While the growth of e-commerce was propelled by the pandemic in 2020, e-commerce penetration saw a further strong increase in 2021 due to the second wave of COVID-19 infections. While the lockdown restrictions were totally eased by the end of 2020, the second wave of infections in 2021 meant that consumers were restricted to their homes once again, which continued their dependency on e-commerce for shopping.
During the mobility restrictions imposed during the first wave of the pandemic in 2020, the majority of brands and store-based retailers struggled due to poor online distribution or poor last-mile connectivity. With the lessons learned from the first wave, brands and store-based retailers expanded their online presence by adopting direct to consumer models, in addition to partnering with third party delivery companies and marketplace models, which meant they were better prepared for the second wave of the virus and associated restrictions.
Traditionally, online demand for products such as electronics, appliances, toys and apparel was high in India. However, the pandemic has also contributed to increasing sales via e-commerce in categories such as groceries and consumer health, within which online sales were niche prior to the pandemic.
While e-commerce saw a significant increase in its sales in the last couple of years, its contribution to overall retailing in India remains low, still in the single digits, highlighting its huge growth potential moving forward. Furthermore, India is witnessing a third wave of COVID-19 infections at the end of 2021 and into 2022, which will continue to increase consumers’ dependency on online shopping.
Last-mile connectivity has remained one of the key factors limiting the expansion of the e-commerce channel in India. With companies looking to expand their reach beyond tier 1 cities, online-offline integration will become key to overcoming last-mile challenges.
Traditionally, e-commerce in India was dominated by marketplace companies. However, with new growth opportunities opening up, a plethora of new brands and retailers are entering the online space.
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Sales of consumer goods to the general public via the Internet. Please note that this includes sales through mobile phones and tablets (i.e. m-commerce). E-commerce includes sales generated through pure e-commerce websites and through sites operated by store-based retailers. Sales data is attributed to the country where the consumer is based, rather than where the retailer is based. The definition of e-commerce is agnostic as to where actual payment takes place; if an order is initiated online, it is considered to be an e-commerce transaction, even if the order is ultimately paid for in-store (or elsewhere). As a result, all ‘click-and-collect’ and ‘collect-at-store’ transactions are counted as e-commerce sales. E-commerce excludes sales of: (a) Consumer-to-consumer (C2C) and business-to-business (B2B) sales, although please note that sales between businesses and consumers (i.e. B2C sales) on sites such as eBay are included; (b) Sales of motor vehicles, motorcycles and vehicle parts; (c) Tickets for events (sports, music concerts, etc.) and travel; (d) Sales of travel and holiday packages; (e) Revenue generated by online gambling sites; (f) Returned products/unpaid invoices; and (h) Internet sales from direct selling companies, as these are tracked in Direct Selling market size/shares. Example e-commerce brands include Amazon.com, Zappos.com, Apple.com, iTunes, Rakuten, Tesco.com, Dell.com, Coles Online, etc. 3rd Party Merchant sales through online marketplaces, such as Amazon.com, eBay.com and Walmart.com, are included and split out in shares. 3rd party merchants are the summation of sales that come from businesses that are present on an online marketplace (e.g. Amazon, Alibaba). Marketplaces are websites that allow multiple merchants to sell on the marketplace website, with the marketplace operator processing the transactions, but many marketplaces provide offer other services as to help with shipping, handling, payment, and product storage. The marketplace is not the merchant of record legally, but for the sake of shares, sales from 3rd part merchants are attributed to the marketplace brand operator.See All of Our Definitions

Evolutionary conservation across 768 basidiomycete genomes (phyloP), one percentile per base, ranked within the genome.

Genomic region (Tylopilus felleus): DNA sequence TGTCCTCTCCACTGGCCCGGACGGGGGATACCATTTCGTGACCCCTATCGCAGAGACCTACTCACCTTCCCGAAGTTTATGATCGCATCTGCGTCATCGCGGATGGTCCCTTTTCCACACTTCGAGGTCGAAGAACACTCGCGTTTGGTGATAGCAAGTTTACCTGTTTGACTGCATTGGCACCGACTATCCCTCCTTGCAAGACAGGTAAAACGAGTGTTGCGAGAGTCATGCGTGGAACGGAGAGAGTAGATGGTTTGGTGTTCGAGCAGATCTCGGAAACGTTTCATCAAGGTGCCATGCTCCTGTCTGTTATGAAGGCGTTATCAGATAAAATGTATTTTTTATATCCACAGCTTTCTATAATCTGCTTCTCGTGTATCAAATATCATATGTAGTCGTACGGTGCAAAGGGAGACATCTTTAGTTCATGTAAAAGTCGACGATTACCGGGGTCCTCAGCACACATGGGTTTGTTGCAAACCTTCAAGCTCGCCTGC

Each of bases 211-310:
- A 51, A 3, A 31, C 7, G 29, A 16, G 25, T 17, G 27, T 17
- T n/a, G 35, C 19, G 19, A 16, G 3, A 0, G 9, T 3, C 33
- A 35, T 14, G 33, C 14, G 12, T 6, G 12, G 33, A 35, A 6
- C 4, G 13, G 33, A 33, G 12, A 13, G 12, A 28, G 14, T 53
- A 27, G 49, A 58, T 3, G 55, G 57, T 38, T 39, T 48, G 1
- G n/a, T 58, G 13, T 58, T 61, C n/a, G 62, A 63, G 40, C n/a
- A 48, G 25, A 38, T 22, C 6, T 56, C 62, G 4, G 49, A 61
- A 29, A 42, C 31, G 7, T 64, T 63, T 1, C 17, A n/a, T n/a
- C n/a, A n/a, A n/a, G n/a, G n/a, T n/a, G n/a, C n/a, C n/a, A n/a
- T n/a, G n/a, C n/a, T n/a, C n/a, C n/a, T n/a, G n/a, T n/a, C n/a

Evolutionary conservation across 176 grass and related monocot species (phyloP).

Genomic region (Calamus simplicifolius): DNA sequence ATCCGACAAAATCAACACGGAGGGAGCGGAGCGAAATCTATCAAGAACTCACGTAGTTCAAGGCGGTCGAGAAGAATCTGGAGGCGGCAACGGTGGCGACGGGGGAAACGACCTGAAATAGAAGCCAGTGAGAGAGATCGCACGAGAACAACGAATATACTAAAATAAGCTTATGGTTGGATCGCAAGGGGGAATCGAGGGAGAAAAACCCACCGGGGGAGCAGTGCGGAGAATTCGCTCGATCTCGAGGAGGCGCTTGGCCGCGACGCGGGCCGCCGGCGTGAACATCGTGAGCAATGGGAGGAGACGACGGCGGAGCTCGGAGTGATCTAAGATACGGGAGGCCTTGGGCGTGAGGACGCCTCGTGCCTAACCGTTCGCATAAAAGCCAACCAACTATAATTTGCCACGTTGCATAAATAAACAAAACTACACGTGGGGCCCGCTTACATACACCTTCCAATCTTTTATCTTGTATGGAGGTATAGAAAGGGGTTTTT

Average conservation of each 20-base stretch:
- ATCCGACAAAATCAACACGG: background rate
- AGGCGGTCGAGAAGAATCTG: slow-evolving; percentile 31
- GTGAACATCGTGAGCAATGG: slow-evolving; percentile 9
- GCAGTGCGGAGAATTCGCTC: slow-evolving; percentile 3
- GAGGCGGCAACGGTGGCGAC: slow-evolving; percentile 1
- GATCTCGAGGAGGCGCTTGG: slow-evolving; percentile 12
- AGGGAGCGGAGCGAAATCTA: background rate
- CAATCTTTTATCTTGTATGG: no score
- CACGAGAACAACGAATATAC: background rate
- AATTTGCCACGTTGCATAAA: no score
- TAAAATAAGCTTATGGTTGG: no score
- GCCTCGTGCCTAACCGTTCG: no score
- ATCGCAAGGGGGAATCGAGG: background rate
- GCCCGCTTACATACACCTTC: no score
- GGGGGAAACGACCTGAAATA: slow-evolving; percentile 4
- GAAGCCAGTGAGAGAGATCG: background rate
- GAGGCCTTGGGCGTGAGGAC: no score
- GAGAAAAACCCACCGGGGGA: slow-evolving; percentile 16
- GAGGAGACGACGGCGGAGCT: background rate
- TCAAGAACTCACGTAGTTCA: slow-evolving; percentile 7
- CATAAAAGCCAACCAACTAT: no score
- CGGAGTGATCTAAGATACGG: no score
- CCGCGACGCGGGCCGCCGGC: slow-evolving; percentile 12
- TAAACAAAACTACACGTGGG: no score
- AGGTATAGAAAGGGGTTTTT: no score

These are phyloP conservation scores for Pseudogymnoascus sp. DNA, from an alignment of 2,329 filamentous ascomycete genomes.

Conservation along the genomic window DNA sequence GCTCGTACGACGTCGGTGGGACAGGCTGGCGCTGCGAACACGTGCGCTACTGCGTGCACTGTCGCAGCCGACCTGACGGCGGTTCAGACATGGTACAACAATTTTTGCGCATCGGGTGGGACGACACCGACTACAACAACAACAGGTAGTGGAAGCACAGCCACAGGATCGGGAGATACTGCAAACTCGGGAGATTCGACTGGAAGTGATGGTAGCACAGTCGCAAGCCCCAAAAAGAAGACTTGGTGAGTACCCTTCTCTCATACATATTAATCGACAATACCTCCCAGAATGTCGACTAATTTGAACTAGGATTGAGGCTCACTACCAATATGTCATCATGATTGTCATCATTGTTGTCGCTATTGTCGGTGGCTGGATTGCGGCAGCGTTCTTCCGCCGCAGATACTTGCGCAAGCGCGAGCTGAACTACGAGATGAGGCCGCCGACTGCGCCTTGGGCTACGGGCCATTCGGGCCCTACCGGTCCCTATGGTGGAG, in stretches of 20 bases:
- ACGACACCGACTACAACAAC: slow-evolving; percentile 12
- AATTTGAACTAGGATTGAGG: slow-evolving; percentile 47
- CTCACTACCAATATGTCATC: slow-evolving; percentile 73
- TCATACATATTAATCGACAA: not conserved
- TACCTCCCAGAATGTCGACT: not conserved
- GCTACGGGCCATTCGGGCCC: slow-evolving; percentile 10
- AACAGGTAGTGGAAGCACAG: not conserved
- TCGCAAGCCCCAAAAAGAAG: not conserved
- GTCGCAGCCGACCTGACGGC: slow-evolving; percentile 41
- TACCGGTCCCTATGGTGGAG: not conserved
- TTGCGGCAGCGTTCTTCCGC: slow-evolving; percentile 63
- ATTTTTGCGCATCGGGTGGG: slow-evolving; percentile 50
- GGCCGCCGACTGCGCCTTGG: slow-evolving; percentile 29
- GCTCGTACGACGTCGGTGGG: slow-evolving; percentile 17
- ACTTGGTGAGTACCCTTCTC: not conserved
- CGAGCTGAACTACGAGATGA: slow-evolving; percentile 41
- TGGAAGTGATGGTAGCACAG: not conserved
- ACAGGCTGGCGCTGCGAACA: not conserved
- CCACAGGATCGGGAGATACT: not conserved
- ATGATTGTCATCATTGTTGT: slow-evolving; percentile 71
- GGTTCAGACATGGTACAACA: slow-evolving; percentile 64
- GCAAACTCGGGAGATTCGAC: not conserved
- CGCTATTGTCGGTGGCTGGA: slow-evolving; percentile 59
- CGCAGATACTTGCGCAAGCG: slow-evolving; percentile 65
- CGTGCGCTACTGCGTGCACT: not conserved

This report originates from Passport, our E-Commerce (Goods) research and analysis database.
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